This material must not be used for commercial purposes, or in any hospital or medical facility. Failure to comply may result in legal action.
WHAT YOU NEED TO KNOW:
What is urinary incontinence (UI)?
Urinary incontinence (UI) is when you lose control of your bladder. UI develops because your bladder cannot store or empty urine properly. The 3 most common types of UI are stress incontinence, urge incontinence, or both.
What are the signs and symptoms of UI?
- You feel like your bladder does not empty completely when you urinate.
- You urinate often and need to urinate immediately.
- You leak urine when you sleep, or you wake up with the urge to urinate.
- You leak urine when you cough, sneeze, exercise, or laugh.
How is UI treated?
- Medicines can help strengthen your bladder control.
- Electrical stimulation is used to send a small amount of electrical energy to your pelvic floor muscles. This helps control your bladder function. Electrodes may be placed outside your body or in your rectum. For women, the electrodes may be placed in the vagina.
- A bulking agent may be injected into the wall of your urethra to make it thicker. This helps keep your urethra closed and decreases urine leakage.
- Devices such as a clamp, pessary, or tampon may help stop urine leaks. Ask your healthcare provider for more information about these and other devices.
- Surgery may be needed if other treatments do not work. Several types of surgery can help improve your bladder control. Ask your healthcare provider for more information about the surgery you may need.
How can I manage my symptoms?
- Do pelvic muscle exercises often. Your pelvic muscles help you stop urinating. Squeeze these muscles tight for 5 seconds, then relax for 5 seconds. Gradually work up to squeezing for 10 seconds. Do 3 sets of 15 repetitions a day, or as directed. This will help strengthen your pelvic muscles and improve bladder control.
- Keep a UI record. Write down how often you leak urine and how much you leak. Make a note of what you were doing when you leaked urine.
- Train your bladder. Go to the bathroom at set times, such as every 2 hours, even if you do not feel the urge to go. You can also try to hold your urine when you feel the urge to go. For example, hold your urine for 5 minutes when you feel the urge to go. As that becomes easier, hold your urine for 10 minutes.
- Drink liquids as directed. Ask your healthcare provider how much liquid to drink each day and which liquids are best for you. You may need to limit the amount of liquid you drink to help control your urine leakage. Do not drink any liquid right before you go to bed. Limit or do not have drinks that contain caffeine or alcohol.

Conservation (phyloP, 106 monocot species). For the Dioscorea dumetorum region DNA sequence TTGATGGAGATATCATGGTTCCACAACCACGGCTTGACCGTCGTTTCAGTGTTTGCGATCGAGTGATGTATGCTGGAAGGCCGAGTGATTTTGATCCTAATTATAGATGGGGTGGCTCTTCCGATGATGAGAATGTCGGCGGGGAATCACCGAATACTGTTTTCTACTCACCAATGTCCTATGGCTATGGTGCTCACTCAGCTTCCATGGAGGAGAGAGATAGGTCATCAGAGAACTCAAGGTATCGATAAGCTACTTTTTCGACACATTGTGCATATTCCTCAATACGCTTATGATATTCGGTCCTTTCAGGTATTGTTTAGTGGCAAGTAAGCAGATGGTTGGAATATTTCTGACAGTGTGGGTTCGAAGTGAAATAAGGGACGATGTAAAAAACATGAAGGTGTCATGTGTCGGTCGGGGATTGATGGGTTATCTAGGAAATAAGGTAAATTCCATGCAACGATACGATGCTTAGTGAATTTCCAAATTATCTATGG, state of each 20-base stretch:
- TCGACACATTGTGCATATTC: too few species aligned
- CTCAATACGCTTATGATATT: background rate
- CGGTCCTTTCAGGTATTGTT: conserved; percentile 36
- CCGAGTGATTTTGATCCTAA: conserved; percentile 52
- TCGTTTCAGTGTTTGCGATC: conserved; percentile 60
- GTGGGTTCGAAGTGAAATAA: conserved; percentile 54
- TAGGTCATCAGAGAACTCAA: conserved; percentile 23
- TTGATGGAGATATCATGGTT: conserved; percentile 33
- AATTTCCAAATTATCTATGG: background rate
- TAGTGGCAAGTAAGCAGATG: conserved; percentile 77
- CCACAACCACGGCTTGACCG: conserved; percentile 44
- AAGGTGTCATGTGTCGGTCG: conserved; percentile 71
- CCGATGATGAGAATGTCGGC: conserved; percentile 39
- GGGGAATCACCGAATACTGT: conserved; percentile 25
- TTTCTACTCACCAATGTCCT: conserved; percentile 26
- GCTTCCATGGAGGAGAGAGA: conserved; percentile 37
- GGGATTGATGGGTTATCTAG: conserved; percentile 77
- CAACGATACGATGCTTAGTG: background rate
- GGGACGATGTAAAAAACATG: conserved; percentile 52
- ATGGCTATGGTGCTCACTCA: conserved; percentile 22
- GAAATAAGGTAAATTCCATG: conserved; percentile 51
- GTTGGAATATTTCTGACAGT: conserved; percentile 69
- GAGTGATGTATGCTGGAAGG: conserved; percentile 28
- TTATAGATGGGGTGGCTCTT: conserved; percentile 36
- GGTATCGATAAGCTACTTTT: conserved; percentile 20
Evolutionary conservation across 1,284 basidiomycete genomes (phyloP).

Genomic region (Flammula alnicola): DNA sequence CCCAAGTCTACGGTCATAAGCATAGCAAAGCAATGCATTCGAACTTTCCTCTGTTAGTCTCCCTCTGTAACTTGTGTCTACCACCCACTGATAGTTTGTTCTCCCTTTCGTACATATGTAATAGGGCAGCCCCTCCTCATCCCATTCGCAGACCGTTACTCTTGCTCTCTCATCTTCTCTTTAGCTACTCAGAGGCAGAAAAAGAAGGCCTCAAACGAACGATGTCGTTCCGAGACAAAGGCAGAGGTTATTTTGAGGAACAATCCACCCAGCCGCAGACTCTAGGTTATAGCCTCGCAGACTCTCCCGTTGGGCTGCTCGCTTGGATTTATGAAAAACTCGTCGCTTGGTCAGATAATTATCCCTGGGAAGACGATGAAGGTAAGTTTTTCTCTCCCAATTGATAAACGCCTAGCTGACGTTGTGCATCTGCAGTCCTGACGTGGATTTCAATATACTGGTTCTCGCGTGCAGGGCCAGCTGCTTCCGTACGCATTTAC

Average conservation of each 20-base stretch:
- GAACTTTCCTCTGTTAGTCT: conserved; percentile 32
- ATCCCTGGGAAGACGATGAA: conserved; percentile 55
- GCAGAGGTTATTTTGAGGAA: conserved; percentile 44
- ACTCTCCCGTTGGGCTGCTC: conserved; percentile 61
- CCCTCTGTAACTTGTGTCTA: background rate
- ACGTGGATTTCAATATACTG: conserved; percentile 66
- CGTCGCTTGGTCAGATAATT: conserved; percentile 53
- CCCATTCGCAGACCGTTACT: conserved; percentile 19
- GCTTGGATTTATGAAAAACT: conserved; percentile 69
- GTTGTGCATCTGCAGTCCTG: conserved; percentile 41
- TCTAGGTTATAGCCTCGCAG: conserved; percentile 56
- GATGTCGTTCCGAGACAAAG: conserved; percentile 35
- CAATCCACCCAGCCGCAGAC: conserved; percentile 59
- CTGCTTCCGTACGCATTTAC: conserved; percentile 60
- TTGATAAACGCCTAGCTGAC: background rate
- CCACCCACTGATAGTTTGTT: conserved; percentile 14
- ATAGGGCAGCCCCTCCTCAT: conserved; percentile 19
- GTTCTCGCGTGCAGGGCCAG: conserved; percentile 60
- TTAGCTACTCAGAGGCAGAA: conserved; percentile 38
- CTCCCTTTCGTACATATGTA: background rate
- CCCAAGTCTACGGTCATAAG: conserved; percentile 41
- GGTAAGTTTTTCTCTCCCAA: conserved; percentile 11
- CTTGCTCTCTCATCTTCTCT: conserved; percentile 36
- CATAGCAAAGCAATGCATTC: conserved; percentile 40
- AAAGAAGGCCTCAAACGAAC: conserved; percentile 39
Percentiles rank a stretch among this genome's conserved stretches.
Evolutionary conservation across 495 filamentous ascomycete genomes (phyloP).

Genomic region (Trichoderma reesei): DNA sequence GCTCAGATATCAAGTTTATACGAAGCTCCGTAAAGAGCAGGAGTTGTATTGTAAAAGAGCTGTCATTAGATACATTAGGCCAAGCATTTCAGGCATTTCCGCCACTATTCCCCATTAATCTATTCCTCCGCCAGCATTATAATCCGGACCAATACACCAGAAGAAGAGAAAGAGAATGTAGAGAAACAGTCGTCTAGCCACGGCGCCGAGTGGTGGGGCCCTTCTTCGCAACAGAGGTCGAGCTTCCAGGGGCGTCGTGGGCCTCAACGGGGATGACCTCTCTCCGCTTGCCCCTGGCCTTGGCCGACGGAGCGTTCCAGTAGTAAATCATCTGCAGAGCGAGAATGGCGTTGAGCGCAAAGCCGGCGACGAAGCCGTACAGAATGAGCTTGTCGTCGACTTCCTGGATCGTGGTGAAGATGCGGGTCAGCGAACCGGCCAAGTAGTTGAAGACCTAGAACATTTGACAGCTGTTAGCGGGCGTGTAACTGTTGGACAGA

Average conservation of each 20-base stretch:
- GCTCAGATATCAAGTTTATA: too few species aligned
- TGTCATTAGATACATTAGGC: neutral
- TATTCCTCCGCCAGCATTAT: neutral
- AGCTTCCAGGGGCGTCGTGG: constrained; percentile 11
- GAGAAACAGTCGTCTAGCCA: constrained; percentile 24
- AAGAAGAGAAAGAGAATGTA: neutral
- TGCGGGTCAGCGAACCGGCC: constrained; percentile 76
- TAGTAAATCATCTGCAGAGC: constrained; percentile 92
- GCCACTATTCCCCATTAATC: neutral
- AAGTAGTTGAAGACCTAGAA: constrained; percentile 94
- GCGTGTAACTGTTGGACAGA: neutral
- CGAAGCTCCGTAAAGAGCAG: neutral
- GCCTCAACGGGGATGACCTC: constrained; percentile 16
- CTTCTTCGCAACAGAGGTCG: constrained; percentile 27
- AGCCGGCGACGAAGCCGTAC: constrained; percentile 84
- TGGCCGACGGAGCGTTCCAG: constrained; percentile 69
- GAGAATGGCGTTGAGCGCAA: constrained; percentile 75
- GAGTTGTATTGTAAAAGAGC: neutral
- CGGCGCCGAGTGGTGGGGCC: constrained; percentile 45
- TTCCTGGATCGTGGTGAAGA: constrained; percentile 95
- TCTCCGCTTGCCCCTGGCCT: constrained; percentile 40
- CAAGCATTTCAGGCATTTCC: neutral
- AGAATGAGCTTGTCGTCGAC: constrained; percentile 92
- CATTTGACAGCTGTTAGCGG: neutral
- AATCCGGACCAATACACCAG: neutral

- Prevent constipation. Eat a variety of high-fiber foods. Good examples are high-fiber cereals, beans, vegetables, and whole-grain breads. Prune juice may help make your bowel movement softer. Walking is the best way to trigger your intestines to have a bowel movement.
- Exercise regularly and maintain a healthy weight. Ask your healthcare provider how much you should weigh and about the best exercise plan for you. Weight loss and exercise will decrease pressure on your bladder and help you control your leakage. Ask him or her to help you create a weight loss plan if you are overweight.
- Use a catheter as directed to help empty your bladder. A catheter is a tiny, plastic tube that is put into your bladder to drain your urine. Your healthcare provider may tell you to use a catheter to prevent your bladder from getting too full and leaking urine.
- Go to behavior therapy as directed. Behavior therapy may be used to help you learn to control your urge to urinate.
When should I call my doctor?
- You have severe pain.
- You are confused or cannot think clearly.
- You have a fever.
- You see blood in your urine.
- You have pain when you urinate.
- You have new or worse pain, even after treatment.
- Your mouth feels dry or you have vision changes.
- Your urine is cloudy or smells bad.
- You have questions or concerns about your condition or care.
Care AgreementYou have the right to help plan your care. Learn about your health condition and how it may be treated. Discuss treatment options with your healthcare providers to decide what care you want to receive. You always have the right to refuse treatment. The above information is an educational aid only. It is not intended as medical advice for individual conditions or treatments. Talk to your doctor, nurse or pharmacist before following any medical regimen to see if it is safe and effective for you.
© Copyright IBM Corporation 2018 Information is for End User's use only and may not be sold, redistributed or otherwise used for commercial purposes. All illustrations and images included in CareNotes® are the copyrighted property of A.D.A.M., Inc. or IBM Watson Health
Always consult your healthcare provider to ensure the information displayed on this page applies to your personal circumstances.